Monday, 30 April 2012

News -Dig report reveals Dark Ages link (Southwell)

Human remains that could date back to the Dark Ages were among the finds on a site in Southwell earmarked for homes.

A report into the archaeology discovered at Platts Orchard, Southwell, which has planning consent for three homes, has been released by Newark and Sherwood District Council.

The report by Pre-construct Archaeology gives further details of archaeology found on the plot, owned by the Gascoines Group, and explains how it will be protected during development.

It believes the site was part of a large Medieval burial ground surrounding Southwell Minster, extending from the former site of the Minster School, Church Street, where Roman remains and Saxon burials were found.

A charnel pit, used to deposit bones or bodies of many dead people, was discovered, along with ditches dating back to the Roman period.

A grave was found that included a body laid on its side with head, legs and arms drawn up in a crouched position, along with an iron object believed to be a hinge.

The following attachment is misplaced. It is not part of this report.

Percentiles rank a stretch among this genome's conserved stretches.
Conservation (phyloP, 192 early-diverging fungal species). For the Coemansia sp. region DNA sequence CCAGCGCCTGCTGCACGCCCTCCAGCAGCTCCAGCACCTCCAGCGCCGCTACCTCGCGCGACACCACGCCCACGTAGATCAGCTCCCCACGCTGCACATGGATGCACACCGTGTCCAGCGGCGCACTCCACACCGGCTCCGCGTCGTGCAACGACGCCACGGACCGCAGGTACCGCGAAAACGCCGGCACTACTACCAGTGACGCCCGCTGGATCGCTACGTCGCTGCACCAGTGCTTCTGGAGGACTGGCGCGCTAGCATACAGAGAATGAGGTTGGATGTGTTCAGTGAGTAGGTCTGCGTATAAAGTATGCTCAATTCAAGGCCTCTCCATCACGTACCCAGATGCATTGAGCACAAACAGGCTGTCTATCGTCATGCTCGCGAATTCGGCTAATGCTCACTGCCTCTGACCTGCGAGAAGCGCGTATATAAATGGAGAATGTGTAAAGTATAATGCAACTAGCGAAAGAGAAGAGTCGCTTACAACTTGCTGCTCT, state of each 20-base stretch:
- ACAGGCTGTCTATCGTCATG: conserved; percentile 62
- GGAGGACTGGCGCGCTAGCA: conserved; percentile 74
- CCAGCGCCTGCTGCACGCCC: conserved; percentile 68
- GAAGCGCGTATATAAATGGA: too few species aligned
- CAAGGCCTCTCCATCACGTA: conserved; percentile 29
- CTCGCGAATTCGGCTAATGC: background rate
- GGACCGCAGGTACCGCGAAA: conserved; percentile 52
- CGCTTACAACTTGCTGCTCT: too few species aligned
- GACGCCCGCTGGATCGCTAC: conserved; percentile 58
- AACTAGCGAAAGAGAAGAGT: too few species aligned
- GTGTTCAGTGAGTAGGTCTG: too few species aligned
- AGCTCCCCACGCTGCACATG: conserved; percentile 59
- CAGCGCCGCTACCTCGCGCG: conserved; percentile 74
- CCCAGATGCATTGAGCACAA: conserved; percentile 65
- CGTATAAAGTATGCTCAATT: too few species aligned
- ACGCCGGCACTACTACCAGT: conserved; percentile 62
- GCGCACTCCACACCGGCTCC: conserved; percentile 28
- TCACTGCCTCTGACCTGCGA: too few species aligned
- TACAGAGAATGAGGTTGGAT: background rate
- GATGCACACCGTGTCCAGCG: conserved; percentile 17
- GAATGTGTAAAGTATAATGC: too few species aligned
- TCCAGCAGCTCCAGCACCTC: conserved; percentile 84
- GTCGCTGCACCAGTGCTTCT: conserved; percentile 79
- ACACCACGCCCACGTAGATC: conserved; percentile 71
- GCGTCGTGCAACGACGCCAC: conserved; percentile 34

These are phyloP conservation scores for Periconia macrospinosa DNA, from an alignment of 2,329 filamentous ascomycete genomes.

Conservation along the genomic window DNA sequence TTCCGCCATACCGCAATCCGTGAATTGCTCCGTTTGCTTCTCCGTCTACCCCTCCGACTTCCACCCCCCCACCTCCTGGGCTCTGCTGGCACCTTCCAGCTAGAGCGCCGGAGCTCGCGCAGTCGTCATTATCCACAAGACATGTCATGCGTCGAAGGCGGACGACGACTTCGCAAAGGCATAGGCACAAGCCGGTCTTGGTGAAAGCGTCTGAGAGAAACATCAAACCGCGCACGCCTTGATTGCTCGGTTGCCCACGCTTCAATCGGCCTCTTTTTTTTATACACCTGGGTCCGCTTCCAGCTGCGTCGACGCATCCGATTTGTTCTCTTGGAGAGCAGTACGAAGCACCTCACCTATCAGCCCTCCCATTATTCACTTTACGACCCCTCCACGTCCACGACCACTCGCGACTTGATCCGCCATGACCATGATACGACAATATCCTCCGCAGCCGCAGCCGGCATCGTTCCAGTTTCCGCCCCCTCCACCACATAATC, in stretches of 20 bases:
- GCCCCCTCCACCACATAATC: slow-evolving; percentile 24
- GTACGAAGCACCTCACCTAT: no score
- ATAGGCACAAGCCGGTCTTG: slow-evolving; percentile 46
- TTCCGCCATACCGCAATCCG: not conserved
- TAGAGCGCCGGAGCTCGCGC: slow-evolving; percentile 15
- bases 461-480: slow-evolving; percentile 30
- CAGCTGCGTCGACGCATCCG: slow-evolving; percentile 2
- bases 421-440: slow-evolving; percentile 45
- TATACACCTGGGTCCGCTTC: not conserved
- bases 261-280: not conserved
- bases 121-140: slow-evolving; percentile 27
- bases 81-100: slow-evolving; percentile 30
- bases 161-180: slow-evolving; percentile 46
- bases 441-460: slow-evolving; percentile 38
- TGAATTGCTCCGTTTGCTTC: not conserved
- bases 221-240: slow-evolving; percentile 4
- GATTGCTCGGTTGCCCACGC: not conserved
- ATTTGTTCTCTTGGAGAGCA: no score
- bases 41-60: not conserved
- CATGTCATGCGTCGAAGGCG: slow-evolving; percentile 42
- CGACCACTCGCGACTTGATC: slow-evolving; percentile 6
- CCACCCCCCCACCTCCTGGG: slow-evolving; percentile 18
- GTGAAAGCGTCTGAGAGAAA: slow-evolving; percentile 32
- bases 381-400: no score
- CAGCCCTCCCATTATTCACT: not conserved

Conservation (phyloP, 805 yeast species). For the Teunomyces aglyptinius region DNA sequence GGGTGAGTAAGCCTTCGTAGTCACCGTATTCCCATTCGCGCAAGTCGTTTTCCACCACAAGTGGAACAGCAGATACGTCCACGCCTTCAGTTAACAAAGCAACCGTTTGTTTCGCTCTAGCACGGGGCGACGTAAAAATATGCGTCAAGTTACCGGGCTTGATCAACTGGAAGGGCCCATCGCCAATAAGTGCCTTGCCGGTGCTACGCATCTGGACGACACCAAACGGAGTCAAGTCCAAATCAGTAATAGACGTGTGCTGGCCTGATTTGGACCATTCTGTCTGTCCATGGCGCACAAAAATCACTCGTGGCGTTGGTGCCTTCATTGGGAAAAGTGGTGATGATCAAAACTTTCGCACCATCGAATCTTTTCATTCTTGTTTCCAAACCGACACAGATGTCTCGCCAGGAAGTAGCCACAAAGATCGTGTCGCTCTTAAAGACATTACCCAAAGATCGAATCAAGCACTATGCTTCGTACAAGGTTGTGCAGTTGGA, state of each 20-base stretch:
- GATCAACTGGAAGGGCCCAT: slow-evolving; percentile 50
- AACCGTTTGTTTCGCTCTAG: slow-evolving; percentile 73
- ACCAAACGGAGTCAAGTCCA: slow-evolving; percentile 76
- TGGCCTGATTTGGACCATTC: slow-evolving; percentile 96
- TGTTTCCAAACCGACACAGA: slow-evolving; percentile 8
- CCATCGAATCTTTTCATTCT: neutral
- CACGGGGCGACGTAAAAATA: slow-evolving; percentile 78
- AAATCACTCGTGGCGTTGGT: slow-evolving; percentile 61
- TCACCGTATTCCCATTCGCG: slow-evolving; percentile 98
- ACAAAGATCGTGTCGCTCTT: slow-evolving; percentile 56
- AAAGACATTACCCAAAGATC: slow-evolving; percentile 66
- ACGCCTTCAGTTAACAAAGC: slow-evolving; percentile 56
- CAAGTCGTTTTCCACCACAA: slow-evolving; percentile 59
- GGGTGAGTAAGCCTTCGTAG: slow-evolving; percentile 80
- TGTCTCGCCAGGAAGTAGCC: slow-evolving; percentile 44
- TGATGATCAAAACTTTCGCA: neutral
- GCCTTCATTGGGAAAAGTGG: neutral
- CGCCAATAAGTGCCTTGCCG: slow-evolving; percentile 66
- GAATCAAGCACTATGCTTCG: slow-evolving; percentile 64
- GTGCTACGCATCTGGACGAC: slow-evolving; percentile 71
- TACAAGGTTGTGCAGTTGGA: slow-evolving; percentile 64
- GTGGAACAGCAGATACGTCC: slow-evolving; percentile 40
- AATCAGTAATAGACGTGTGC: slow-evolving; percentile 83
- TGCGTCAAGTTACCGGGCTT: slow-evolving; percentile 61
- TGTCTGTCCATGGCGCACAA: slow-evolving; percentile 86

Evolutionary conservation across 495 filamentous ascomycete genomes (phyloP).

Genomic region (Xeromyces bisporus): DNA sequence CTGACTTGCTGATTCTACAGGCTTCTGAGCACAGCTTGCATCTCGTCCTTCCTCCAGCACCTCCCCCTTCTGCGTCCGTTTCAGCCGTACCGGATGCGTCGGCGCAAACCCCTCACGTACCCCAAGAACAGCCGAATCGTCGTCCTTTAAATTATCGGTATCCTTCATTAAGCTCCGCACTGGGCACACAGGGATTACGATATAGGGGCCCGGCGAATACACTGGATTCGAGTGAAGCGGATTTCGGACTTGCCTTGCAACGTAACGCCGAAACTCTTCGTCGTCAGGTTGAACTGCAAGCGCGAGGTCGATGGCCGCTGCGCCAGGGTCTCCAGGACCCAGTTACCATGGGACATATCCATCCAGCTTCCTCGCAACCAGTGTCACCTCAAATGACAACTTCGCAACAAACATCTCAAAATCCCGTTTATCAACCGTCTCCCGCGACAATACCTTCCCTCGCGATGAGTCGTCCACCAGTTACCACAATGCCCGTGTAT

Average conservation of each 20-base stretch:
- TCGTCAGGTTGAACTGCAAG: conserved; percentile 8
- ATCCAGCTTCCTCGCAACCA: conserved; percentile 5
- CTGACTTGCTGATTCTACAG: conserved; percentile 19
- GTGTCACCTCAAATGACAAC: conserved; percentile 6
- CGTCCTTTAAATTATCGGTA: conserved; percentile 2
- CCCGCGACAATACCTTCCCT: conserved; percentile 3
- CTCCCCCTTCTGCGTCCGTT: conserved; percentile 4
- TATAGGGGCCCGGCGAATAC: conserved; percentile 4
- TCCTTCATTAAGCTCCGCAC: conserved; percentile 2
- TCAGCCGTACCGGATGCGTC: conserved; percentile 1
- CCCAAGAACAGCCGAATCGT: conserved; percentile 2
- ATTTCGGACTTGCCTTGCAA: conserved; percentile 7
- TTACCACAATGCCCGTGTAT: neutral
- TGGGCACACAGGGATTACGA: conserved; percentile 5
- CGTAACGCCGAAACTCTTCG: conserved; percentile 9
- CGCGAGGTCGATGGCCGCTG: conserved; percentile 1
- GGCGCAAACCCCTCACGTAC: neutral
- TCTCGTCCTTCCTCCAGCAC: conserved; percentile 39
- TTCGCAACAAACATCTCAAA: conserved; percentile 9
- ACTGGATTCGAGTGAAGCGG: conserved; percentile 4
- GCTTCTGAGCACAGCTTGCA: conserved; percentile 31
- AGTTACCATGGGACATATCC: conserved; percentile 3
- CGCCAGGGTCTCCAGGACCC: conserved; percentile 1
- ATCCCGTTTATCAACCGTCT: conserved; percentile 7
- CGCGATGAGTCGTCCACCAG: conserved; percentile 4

The report suggests the body could have been buried in a domestic chest, as was common between the 8th and 10th centuries.

It said: “If this was the case at Platts Orchard then it could explain why this individual was found in the crouched position and the apparent over-sized nature of the grave cut.”

Other finds included shards of Roman, Medieval and Iron Age pottery, a fragment of antler believed to form part of a comb, and a copper dress fastener from the 15th or 16th Century.

A body from one of the burials has been carbon dated to between 665 AD and 866 AD, which covers the early medieval period known as the Dark Ages, named for the lack of historical information.

The body would pre-date the building of the nave of Southwell Minster.

Members of the town council’s planning committee called for the land where the body was found, which will remain undeveloped, to be opened to the public.

Mr Julian Hamilton called for the council to take action to ensure the land was not lost to the public forever.

He said: “Are we going to take any position to have that open space available for the public?

“There has been a Saxon burial found and we should make sure the town has a say over what happens to that.”

Mr Peter Harris said as planning permission for the site had been granted there was not much the council could do.

The committee referred the matter to the town’s heritage group.

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